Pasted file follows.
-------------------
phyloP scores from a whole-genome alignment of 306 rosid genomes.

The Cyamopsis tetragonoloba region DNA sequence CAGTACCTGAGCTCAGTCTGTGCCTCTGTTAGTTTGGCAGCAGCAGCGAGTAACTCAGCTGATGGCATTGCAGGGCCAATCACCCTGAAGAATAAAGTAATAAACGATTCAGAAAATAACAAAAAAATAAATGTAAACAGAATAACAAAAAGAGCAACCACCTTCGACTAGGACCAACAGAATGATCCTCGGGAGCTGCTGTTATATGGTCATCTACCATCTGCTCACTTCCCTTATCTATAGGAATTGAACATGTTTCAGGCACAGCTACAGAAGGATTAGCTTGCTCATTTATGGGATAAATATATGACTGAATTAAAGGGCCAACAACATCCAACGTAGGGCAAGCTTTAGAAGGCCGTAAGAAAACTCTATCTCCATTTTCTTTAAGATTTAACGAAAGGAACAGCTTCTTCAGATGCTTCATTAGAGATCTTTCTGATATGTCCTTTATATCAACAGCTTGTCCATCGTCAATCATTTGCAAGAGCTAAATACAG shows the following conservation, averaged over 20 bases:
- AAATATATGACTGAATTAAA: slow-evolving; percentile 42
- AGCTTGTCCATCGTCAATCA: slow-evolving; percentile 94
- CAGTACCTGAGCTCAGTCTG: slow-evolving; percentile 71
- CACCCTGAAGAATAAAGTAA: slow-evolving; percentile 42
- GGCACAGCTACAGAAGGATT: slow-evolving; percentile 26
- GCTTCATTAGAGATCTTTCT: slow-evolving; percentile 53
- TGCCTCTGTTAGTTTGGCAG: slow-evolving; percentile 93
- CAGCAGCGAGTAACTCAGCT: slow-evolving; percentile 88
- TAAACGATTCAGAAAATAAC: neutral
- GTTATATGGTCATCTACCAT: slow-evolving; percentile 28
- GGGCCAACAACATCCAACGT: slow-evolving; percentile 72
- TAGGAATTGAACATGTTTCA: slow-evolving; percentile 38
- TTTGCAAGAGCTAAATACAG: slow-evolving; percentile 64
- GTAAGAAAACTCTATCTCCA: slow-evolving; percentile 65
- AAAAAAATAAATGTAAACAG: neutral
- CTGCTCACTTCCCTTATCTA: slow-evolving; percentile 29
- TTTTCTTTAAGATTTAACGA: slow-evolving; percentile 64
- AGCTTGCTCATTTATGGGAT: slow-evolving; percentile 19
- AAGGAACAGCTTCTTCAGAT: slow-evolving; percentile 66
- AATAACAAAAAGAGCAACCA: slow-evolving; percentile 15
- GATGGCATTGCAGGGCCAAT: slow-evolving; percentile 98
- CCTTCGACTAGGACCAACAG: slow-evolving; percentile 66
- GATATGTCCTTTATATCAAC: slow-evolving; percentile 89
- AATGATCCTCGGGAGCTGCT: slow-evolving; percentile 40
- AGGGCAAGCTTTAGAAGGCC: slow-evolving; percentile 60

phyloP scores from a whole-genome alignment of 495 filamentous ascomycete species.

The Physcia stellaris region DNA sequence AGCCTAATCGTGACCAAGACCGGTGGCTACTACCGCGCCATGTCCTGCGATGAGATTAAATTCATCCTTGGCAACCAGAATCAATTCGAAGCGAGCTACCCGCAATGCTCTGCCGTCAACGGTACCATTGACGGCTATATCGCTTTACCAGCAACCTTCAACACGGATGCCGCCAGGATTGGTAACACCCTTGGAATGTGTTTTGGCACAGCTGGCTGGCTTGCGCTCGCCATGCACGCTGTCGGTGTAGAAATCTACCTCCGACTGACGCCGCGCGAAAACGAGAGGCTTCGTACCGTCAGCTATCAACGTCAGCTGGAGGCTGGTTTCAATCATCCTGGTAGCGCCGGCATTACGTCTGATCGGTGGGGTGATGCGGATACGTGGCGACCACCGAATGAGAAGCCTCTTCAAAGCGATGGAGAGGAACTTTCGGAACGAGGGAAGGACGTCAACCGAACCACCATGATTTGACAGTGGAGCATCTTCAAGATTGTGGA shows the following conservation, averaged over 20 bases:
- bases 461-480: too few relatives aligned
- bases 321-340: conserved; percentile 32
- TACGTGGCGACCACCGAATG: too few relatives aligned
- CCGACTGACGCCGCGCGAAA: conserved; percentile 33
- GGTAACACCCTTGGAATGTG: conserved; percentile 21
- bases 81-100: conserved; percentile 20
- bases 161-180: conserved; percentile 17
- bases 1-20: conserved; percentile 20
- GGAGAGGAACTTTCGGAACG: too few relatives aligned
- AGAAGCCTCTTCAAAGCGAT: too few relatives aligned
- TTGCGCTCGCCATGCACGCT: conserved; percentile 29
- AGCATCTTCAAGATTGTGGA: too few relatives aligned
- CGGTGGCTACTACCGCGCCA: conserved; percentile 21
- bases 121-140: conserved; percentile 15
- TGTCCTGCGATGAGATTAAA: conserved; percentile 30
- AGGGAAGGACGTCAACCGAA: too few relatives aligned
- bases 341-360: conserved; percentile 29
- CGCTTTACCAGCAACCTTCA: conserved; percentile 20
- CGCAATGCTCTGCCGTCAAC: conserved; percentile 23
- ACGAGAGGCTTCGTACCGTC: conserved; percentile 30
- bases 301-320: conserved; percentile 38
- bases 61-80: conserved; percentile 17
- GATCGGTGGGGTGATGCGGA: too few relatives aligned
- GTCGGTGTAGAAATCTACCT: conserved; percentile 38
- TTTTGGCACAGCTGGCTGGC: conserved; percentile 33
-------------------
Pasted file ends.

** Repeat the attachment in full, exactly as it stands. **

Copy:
phyloP scores from a whole-genome alignment of 306 rosid genomes.

The Cyamopsis tetragonoloba region DNA sequence CAGTACCTGAGCTCAGTCTGTGCCTCTGTTAGTTTGGCAGCAGCAGCGAGTAACTCAGCTGATGGCATTGCAGGGCCAATCACCCTGAAGAATAAAGTAATAAACGATTCAGAAAATAACAAAAAAATAAATGTAAACAGAATAACAAAAAGAGCAACCACCTTCGACTAGGACCAACAGAATGATCCTCGGGAGCTGCTGTTATATGGTCATCTACCATCTGCTCACTTCCCTTATCTATAGGAATTGAACATGTTTCAGGCACAGCTACAGAAGGATTAGCTTGCTCATTTATGGGATAAATATATGACTGAATTAAAGGGCCAACAACATCCAACGTAGGGCAAGCTTTAGAAGGCCGTAAGAAAACTCTATCTCCATTTTCTTTAAGATTTAACGAAAGGAACAGCTTCTTCAGATGCTTCATTAGAGATCTTTCTGATATGTCCTTTATATCAACAGCTTGTCCATCGTCAATCATTTGCAAGAGCTAAATACAG shows the following conservation, averaged over 20 bases:
- AAATATATGACTGAATTAAA: slow-evolving; percentile 42
- AGCTTGTCCATCGTCAATCA: slow-evolving; percentile 94
- CAGTACCTGAGCTCAGTCTG: slow-evolving; percentile 71
- CACCCTGAAGAATAAAGTAA: slow-evolving; percentile 42
- GGCACAGCTACAGAAGGATT: slow-evolving; percentile 26
- GCTTCATTAGAGATCTTTCT: slow-evolving; percentile 53
- TGCCTCTGTTAGTTTGGCAG: slow-evolving; percentile 93
- CAGCAGCGAGTAACTCAGCT: slow-evolving; percentile 88
- TAAACGATTCAGAAAATAAC: neutral
- GTTATATGGTCATCTACCAT: slow-evolving; percentile 28
- GGGCCAACAACATCCAACGT: slow-evolving; percentile 72
- TAGGAATTGAACATGTTTCA: slow-evolving; percentile 38
- TTTGCAAGAGCTAAATACAG: slow-evolving; percentile 64
- GTAAGAAAACTCTATCTCCA: slow-evolving; percentile 65
- AAAAAAATAAATGTAAACAG: neutral
- CTGCTCACTTCCCTTATCTA: slow-evolving; percentile 29
- TTTTCTTTAAGATTTAACGA: slow-evolving; percentile 64
- AGCTTGCTCATTTATGGGAT: slow-evolving; percentile 19
- AAGGAACAGCTTCTTCAGAT: slow-evolving; percentile 66
- AATAACAAAAAGAGCAACCA: slow-evolving; percentile 15
- GATGGCATTGCAGGGCCAAT: slow-evolving; percentile 98
- CCTTCGACTAGGACCAACAG: slow-evolving; percentile 66
- GATATGTCCTTTATATCAAC: slow-evolving; percentile 89
- AATGATCCTCGGGAGCTGCT: slow-evolving; percentile 40
- AGGGCAAGCTTTAGAAGGCC: slow-evolving; percentile 60

phyloP scores from a whole-genome alignment of 495 filamentous ascomycete species.

The Physcia stellaris region DNA sequence AGCCTAATCGTGACCAAGACCGGTGGCTACTACCGCGCCATGTCCTGCGATGAGATTAAATTCATCCTTGGCAACCAGAATCAATTCGAAGCGAGCTACCCGCAATGCTCTGCCGTCAACGGTACCATTGACGGCTATATCGCTTTACCAGCAACCTTCAACACGGATGCCGCCAGGATTGGTAACACCCTTGGAATGTGTTTTGGCACAGCTGGCTGGCTTGCGCTCGCCATGCACGCTGTCGGTGTAGAAATCTACCTCCGACTGACGCCGCGCGAAAACGAGAGGCTTCGTACCGTCAGCTATCAACGTCAGCTGGAGGCTGGTTTCAATCATCCTGGTAGCGCCGGCATTACGTCTGATCGGTGGGGTGATGCGGATACGTGGCGACCACCGAATGAGAAGCCTCTTCAAAGCGATGGAGAGGAACTTTCGGAACGAGGGAAGGACGTCAACCGAACCACCATGATTTGACAGTGGAGCATCTTCAAGATTGTGGA shows the following conservation, averaged over 20 bases:
- bases 461-480: too few relatives aligned
- bases 321-340: conserved; percentile 32
- TACGTGGCGACCACCGAATG: too few relatives aligned
- CCGACTGACGCCGCGCGAAA: conserved; percentile 33
- GGTAACACCCTTGGAATGTG: conserved; percentile 21
- bases 81-100: conserved; percentile 20
- bases 161-180: conserved; percentile 17
- bases 1-20: conserved; percentile 20
- GGAGAGGAACTTTCGGAACG: too few relatives aligned
- AGAAGCCTCTTCAAAGCGAT: too few relatives aligned
- TTGCGCTCGCCATGCACGCT: conserved; percentile 29
- AGCATCTTCAAGATTGTGGA: too few relatives aligned
- CGGTGGCTACTACCGCGCCA: conserved; percentile 21
- bases 121-140: conserved; percentile 15
- TGTCCTGCGATGAGATTAAA: conserved; percentile 30
- AGGGAAGGACGTCAACCGAA: too few relatives aligned
- bases 341-360: conserved; percentile 29
- CGCTTTACCAGCAACCTTCA: conserved; percentile 20
- CGCAATGCTCTGCCGTCAAC: conserved; percentile 23
- ACGAGAGGCTTCGTACCGTC: conserved; percentile 30
- bases 301-320: conserved; percentile 38
- bases 61-80: conserved; percentile 17
- GATCGGTGGGGTGATGCGGA: too few relatives aligned
- GTCGGTGTAGAAATCTACCT: conserved; percentile 38
- TTTTGGCACAGCTGGCTGGC: conserved; percentile 33